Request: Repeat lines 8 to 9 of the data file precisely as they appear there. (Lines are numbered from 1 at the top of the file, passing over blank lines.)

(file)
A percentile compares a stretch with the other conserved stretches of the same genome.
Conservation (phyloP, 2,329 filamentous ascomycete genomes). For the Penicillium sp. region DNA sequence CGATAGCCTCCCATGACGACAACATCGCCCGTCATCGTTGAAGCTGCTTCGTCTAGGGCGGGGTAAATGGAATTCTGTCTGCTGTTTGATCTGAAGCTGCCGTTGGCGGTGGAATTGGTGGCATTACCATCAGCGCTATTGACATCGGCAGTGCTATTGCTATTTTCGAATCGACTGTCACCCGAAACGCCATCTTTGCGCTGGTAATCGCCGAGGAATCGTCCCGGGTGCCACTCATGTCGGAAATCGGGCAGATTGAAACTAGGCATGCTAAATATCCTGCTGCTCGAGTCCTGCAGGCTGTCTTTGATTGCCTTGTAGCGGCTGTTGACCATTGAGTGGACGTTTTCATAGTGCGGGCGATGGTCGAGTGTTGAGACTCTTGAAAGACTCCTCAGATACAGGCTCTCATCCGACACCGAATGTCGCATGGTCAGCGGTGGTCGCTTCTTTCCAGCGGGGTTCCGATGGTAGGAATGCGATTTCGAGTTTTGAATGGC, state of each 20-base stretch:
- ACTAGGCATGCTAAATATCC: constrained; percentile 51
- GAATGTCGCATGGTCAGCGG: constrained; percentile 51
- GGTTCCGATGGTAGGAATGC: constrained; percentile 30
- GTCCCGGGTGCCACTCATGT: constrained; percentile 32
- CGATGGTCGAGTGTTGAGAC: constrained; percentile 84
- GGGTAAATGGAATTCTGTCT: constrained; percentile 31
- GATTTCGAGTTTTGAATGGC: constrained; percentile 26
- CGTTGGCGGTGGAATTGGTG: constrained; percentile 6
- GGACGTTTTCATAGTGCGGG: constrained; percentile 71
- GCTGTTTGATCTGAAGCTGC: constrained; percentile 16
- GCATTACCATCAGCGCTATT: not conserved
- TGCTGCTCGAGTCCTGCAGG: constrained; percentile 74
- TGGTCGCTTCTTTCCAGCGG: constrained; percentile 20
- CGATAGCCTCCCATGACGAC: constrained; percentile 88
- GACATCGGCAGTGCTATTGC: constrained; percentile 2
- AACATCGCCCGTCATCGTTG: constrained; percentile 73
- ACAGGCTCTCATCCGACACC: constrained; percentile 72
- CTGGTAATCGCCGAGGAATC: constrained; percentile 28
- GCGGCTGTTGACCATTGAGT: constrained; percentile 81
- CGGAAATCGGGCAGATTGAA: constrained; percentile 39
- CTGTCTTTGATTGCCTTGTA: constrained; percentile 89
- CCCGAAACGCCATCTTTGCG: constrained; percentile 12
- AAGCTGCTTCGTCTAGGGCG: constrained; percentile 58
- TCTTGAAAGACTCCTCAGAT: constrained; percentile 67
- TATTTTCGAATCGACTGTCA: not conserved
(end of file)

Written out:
- GGGTAAATGGAATTCTGTCT: constrained; percentile 31
- GATTTCGAGTTTTGAATGGC: constrained; percentile 26